IT WAS A simple exercise my grandfather gave me: “Write down a list of your dreams.” That list became the first page of my first journal nearly 20 years ago, and at the top of that list? Heli-skiing in Valdez.

No contest. As a ski-obsessed teenager, there could be no higher aspiration than to find myself in the mythical Chugach mountain range. I pictured myself watching the helicopter fly away, standing on top of the kind of terrain straight from my teenage fantasies, made famous by legends and heroes like Doug Coombs, Seth Morrison, and so many others.

And 20 years later, here I am. Valdez is ground zero for Alaskan heli-skiing, and experiencing the place and these mountains firsthand should be on every snow rider’s bucket list. If these photos don’t prove it, nothing will.

All photos by the author. Watch the companion video here.

The Chugach Mountains

Straight out of my teenage fantasies. The Chugach Mountains — and the ski terrain they hold — are nothing short of legendary. You’ll get your first taste of this other-worldliness on the drive into Valdez on Alaska State Hwy 4, taking you up and over Thompson Pass. Zones like this are visible from the road on a clear day, and if you’re anything like me, it’ll become instantly obvious why Valdez has such a powerful hold over skiers and snowboarders from all corners of the planet.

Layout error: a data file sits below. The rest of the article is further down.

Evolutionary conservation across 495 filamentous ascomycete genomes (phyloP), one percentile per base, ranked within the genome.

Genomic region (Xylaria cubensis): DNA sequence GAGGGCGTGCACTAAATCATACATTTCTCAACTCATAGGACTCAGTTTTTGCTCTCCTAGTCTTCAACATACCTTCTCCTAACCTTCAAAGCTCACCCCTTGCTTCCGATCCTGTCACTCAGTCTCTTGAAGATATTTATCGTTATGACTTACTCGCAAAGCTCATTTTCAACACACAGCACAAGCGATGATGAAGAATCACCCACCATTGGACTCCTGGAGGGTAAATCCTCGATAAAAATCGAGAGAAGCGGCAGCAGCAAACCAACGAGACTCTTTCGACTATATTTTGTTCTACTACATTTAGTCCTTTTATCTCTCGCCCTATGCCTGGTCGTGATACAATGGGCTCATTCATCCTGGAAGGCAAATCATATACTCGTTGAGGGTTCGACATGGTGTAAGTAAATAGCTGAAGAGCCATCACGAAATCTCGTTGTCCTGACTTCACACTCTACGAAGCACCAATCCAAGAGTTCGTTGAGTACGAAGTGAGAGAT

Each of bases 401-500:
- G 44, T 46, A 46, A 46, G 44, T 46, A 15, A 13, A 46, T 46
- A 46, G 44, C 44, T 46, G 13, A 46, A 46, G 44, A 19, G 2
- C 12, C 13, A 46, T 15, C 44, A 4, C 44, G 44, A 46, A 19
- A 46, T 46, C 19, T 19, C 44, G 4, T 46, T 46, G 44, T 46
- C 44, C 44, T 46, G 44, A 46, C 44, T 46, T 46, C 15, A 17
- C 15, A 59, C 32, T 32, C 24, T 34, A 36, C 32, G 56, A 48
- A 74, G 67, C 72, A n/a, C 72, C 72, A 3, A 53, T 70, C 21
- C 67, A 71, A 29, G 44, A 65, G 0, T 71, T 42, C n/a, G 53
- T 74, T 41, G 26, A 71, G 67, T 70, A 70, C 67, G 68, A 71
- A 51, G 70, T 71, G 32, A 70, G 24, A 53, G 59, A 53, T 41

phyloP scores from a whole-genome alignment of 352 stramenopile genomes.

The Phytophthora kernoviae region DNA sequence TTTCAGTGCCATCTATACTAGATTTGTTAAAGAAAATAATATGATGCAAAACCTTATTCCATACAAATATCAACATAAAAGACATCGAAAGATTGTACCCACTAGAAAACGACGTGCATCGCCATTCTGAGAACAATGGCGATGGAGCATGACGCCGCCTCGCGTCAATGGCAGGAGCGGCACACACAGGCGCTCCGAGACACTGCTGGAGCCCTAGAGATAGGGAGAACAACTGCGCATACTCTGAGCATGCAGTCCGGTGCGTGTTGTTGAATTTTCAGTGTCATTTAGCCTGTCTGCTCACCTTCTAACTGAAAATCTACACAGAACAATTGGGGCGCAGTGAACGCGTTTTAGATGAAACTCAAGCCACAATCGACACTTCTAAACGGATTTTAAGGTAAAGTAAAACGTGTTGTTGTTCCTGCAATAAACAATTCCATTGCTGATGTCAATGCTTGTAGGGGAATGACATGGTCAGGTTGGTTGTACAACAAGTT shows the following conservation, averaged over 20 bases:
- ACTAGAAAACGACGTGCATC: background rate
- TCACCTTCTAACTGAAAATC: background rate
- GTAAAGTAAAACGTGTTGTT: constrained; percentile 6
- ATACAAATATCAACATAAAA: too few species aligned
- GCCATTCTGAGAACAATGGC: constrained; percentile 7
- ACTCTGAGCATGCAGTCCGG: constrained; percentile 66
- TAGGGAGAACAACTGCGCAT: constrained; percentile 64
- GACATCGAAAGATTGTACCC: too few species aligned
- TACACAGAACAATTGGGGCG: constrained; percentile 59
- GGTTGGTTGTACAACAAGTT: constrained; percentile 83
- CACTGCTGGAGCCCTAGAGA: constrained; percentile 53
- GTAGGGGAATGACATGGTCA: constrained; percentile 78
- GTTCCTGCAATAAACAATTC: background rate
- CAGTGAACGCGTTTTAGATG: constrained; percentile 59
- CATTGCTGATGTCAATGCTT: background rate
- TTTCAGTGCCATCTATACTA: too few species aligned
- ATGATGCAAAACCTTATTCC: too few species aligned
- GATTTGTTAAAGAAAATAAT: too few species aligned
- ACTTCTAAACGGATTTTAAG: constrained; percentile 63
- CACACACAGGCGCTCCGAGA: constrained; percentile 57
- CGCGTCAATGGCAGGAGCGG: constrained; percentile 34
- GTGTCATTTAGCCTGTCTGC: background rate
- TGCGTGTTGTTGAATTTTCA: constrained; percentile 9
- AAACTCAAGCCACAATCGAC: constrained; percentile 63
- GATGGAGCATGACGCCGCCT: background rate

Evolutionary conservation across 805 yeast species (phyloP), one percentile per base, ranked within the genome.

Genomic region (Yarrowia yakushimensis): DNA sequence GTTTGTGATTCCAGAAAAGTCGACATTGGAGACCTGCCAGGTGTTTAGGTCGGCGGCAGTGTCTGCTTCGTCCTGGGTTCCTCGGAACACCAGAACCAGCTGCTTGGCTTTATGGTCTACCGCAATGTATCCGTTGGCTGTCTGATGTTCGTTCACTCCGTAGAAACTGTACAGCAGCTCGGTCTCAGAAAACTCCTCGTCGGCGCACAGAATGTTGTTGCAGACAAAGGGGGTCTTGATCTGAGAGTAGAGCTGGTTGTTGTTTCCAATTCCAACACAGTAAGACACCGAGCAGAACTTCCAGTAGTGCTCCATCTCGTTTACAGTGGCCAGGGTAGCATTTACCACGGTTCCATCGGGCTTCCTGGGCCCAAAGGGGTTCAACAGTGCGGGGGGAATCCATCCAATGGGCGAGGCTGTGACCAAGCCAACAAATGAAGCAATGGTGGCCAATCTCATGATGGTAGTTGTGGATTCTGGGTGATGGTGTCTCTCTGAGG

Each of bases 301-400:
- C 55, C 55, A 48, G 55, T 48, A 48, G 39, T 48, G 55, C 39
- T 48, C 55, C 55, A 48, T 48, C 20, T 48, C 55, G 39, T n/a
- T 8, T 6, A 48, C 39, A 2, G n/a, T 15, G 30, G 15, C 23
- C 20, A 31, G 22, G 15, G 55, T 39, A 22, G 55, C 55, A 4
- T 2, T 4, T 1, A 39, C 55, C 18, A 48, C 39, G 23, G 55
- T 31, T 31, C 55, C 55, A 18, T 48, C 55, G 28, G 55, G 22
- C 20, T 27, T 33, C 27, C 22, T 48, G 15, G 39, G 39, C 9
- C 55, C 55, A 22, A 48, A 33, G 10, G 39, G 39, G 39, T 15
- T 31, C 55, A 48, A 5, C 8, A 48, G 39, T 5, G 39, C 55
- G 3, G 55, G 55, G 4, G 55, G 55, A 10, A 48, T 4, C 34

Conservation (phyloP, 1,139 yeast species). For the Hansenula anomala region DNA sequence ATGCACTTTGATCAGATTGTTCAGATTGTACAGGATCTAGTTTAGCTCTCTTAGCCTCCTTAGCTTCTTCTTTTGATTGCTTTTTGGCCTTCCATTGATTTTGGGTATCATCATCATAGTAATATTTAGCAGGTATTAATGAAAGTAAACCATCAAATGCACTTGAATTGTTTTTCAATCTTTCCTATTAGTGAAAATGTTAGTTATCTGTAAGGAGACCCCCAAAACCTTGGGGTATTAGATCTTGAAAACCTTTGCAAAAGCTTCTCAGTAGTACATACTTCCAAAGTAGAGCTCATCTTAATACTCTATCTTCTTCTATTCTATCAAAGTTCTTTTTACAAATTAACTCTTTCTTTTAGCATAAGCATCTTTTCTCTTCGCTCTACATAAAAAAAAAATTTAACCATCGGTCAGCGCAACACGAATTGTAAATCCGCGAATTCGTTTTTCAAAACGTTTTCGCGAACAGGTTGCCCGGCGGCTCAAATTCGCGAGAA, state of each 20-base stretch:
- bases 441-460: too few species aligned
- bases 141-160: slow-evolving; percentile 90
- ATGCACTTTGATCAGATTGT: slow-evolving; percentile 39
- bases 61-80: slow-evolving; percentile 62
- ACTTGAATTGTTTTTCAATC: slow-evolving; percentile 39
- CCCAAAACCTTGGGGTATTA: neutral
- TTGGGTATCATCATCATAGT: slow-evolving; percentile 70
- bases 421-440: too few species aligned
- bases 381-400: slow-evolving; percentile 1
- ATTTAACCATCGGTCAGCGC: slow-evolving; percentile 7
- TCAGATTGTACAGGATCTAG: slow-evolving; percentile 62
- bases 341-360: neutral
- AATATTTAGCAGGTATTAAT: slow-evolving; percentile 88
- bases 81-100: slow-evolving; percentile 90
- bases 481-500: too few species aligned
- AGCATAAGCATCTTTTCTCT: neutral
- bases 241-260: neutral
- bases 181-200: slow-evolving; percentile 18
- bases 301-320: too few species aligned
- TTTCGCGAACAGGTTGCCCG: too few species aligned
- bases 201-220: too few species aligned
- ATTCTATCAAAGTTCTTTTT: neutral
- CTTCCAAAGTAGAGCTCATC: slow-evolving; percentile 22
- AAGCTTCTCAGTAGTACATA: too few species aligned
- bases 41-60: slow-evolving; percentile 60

Driving to Valdez

The stretch of Alaska Hwy 1 (also known as the ALCAN Hwy) from Anchorage to Glennallen and then the Richardson Hwy (AK Hwy 4) down to Valdez is known as the “Adventure Corridor,” and it certainly lived up to the name during our trip. Chasing a promising weather window led to a late night drive from Anchorage to Valdez, and we were lucky enough to witness a dazzling display of the aurora borealis spinning across the night sky. Staying on the road during such a show wasn't going to happen, and we quickly pulled over to watch in awe. If you’re driving during the day, make sure to keep your eyes peeled — not for the auroras, but for moose and other wildlife.


Valdez Harbor